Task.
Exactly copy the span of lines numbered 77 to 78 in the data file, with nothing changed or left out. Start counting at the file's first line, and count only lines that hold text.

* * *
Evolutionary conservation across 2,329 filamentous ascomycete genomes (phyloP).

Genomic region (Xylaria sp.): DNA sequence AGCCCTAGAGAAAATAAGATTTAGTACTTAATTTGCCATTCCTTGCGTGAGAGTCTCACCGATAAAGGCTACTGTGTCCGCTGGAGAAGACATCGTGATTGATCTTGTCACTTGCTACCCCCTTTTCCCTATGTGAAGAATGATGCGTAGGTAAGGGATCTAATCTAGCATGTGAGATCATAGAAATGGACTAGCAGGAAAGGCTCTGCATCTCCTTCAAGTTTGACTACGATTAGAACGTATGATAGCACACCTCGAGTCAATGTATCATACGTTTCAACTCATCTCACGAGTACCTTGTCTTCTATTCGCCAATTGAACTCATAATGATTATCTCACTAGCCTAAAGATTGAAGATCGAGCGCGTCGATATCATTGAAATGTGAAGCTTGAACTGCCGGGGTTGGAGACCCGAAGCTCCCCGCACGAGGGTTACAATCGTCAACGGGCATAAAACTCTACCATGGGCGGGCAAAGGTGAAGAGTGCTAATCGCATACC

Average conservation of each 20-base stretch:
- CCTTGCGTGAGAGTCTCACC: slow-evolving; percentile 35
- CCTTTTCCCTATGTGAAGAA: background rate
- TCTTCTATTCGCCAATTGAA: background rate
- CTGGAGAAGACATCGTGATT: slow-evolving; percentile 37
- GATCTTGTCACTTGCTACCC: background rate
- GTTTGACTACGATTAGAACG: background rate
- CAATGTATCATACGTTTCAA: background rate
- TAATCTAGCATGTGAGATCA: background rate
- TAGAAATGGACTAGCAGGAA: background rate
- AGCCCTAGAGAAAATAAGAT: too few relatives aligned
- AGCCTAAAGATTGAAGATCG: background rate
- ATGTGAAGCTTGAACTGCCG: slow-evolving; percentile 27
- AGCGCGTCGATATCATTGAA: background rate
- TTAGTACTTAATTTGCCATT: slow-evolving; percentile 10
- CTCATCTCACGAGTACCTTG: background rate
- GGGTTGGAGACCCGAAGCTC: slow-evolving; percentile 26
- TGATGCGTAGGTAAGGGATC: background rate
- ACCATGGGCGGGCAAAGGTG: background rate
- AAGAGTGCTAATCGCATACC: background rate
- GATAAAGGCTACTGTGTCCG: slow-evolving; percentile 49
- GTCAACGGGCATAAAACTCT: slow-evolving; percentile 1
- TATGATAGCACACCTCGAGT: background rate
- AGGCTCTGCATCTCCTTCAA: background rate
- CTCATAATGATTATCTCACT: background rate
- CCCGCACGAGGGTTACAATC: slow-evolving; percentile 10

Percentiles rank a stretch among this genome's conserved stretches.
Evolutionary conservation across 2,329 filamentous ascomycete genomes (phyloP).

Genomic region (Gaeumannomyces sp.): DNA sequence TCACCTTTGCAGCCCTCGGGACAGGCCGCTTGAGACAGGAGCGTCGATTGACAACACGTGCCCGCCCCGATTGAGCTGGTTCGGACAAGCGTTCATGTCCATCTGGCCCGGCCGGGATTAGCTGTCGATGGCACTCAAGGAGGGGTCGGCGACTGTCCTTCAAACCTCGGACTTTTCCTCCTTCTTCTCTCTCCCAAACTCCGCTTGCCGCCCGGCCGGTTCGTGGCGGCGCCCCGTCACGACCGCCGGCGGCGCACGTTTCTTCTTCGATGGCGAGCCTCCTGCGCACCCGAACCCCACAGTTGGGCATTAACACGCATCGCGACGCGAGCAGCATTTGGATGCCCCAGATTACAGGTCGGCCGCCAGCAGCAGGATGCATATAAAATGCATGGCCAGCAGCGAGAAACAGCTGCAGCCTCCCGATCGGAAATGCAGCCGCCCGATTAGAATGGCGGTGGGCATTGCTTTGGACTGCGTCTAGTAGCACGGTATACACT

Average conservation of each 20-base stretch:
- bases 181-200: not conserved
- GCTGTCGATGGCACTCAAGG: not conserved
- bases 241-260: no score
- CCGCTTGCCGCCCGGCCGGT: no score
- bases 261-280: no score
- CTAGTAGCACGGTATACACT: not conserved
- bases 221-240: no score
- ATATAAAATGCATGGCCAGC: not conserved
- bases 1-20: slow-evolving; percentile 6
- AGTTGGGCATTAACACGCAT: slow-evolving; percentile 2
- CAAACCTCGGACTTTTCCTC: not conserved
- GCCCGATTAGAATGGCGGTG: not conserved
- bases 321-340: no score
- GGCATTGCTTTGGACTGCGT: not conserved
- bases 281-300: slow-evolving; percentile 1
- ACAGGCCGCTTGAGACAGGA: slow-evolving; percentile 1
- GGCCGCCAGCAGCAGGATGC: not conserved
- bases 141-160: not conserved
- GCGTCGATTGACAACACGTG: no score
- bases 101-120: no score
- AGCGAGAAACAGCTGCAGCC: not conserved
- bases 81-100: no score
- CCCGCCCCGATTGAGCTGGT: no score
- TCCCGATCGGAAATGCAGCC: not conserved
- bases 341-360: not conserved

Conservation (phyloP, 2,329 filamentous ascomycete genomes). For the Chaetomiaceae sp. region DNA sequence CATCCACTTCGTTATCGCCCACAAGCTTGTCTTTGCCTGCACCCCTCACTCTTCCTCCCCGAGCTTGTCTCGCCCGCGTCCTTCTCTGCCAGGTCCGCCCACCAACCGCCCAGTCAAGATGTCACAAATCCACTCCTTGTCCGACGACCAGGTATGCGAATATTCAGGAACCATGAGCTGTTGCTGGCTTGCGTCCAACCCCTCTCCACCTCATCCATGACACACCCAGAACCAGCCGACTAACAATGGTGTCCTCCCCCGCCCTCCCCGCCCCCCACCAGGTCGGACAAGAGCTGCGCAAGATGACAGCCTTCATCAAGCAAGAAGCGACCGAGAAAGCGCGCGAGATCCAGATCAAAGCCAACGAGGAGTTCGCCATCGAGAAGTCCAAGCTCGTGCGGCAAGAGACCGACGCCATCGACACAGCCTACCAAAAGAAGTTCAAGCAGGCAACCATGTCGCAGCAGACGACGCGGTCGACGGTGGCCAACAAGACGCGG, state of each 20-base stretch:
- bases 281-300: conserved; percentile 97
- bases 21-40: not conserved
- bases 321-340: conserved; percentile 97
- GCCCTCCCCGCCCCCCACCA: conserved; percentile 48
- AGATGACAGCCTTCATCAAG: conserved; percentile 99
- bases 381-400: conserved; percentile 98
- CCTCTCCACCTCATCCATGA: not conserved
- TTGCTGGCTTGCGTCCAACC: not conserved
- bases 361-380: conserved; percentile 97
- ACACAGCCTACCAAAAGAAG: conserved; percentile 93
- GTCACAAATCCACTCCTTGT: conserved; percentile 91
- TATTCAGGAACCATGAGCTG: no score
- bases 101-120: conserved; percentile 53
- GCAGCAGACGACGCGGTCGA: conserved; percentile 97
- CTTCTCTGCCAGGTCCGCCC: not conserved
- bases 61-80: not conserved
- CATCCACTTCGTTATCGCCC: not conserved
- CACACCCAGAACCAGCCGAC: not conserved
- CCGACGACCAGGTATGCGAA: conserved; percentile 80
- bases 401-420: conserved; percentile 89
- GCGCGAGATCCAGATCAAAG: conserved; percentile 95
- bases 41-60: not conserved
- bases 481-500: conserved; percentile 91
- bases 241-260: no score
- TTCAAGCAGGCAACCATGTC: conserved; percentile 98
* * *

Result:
- CCGACGACCAGGTATGCGAA: conserved; percentile 80
- bases 401-420: conserved; percentile 89